Saint Patrick’s Breastplate

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Ireland’s history is filled with tales of trial and tribulation. Indeed, it is a common theme. Many of these tails end in tragedy.

But once in a while they end in triumph.

St. Patrick’s tale is one of encouragement because it’s a classic example of tragedy turned to triumph. What was meant for evil turned out for good. For me, there’s a raw beauty in it because it serves as yet another instance where we see the answer to that age old question:

Why does God allow evil in this world?

By now, most people are at least vaguely familiar with St. Patrick’s story. But just in case you’re not, let me give you a little run down.

Patrick, whose real name was Maewyn Succat, was a Romano-Britain, born to Calpornius, a decurion and municipal official as well as a deacon in his local church. Patrick’s grandfather, Potitus, was a presbyter. Despite this patrilineal Christian heritage, Patrick did not hold to the faith.

At age 16, he and his sister were abducted by Irish raiders, commanded, as it were, by one of Ireland’s more notorious kings, Niall Naoi Ghiallach (Niall of the Nine Hostages). Patrick’s sister ended up in Connacht, while Patrick was taken to the hills of Antrim between Lough Neagh and the mountains of Sliabh Mis. There he became the slave of a local petty king, chief Miliucc (Milchu). Miliucc promptly assigned Patrick to the sheep and swine herds. In Ireland, particularly during the Middle Ages, a herdsman’s life could be bitterly isolated. Sheep and swine were often kept apart from the protection of the community, since both beasts could be particularly damaging on farming and grazing land. Certain pastures or spaces were designated for sheep and pig raising. Combine this with the herdsmen’s natural movement of animals from summer to winter pastures, where they would remain for that period of the year – well, one would have no trouble imagining how lonesome a life a shepherd could lead. Double the disparity for a slave with no status in a clan.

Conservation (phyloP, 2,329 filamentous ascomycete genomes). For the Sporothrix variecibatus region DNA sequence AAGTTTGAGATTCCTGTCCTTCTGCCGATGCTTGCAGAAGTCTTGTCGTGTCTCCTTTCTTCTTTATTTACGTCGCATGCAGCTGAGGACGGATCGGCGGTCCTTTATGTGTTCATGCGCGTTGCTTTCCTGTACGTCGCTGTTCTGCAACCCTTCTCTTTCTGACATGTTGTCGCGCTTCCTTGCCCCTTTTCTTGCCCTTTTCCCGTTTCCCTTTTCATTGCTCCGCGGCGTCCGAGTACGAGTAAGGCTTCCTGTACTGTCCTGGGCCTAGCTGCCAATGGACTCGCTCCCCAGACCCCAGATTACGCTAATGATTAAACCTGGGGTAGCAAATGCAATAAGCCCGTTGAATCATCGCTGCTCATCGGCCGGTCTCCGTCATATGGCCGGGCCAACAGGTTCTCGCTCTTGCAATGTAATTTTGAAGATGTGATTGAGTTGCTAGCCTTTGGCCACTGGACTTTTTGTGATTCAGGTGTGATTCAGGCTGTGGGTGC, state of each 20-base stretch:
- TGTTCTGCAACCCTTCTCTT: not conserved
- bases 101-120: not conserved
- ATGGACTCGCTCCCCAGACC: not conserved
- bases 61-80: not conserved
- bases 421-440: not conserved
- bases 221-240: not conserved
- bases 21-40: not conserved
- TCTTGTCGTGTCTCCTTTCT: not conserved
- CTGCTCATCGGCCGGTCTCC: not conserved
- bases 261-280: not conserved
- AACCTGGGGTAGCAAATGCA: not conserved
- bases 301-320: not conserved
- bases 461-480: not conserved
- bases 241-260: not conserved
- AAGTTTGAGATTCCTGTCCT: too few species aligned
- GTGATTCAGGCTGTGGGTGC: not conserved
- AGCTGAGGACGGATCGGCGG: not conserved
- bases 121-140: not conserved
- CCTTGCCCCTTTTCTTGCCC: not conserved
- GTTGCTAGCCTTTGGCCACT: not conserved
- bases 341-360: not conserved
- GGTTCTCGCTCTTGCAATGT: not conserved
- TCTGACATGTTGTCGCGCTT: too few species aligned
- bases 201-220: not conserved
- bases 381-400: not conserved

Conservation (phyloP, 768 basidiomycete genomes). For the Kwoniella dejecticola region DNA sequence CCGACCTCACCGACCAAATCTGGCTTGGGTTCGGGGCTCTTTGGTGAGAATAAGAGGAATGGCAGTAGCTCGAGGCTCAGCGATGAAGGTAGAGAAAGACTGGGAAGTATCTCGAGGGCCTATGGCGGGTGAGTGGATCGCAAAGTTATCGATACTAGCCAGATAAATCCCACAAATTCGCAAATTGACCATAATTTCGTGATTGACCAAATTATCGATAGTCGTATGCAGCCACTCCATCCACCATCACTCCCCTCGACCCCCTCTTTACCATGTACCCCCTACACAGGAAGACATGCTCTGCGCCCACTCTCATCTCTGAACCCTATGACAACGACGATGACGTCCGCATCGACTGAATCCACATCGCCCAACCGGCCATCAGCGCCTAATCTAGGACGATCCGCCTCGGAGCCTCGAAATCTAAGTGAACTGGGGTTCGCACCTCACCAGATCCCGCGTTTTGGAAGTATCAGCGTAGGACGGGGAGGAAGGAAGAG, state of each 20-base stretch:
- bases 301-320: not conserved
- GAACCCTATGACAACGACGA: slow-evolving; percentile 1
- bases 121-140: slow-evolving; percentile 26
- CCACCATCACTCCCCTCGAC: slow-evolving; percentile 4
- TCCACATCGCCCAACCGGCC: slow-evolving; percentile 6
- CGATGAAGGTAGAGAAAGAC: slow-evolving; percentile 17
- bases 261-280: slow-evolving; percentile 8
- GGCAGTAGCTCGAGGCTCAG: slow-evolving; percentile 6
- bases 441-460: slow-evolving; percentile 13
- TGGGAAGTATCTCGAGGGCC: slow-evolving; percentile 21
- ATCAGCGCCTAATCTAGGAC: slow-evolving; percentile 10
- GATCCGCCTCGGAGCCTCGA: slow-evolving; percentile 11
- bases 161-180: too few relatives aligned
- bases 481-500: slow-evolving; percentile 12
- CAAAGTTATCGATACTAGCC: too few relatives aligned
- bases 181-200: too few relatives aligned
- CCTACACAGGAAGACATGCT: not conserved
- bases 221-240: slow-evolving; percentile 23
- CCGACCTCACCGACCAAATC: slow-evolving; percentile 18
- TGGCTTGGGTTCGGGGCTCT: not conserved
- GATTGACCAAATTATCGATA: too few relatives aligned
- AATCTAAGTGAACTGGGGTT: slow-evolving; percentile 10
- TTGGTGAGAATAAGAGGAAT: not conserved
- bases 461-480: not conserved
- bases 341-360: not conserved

Exchange with other humans would have been limited to whomever Miliucc placed in charge of his herds. Aside from the mercies, or lack, of that individual, Patrick’s only constant companions were hunger and nakedness.

Oh! And sheep and pigs. Can’t forget them.

For six years, this was Patrick’s life. As you might presume, such isolation would cause a person to turn inward. Patrick found himself contemplating the God he formerly rejected. Soon prayer filled the daylight hours while he toiled among the herds.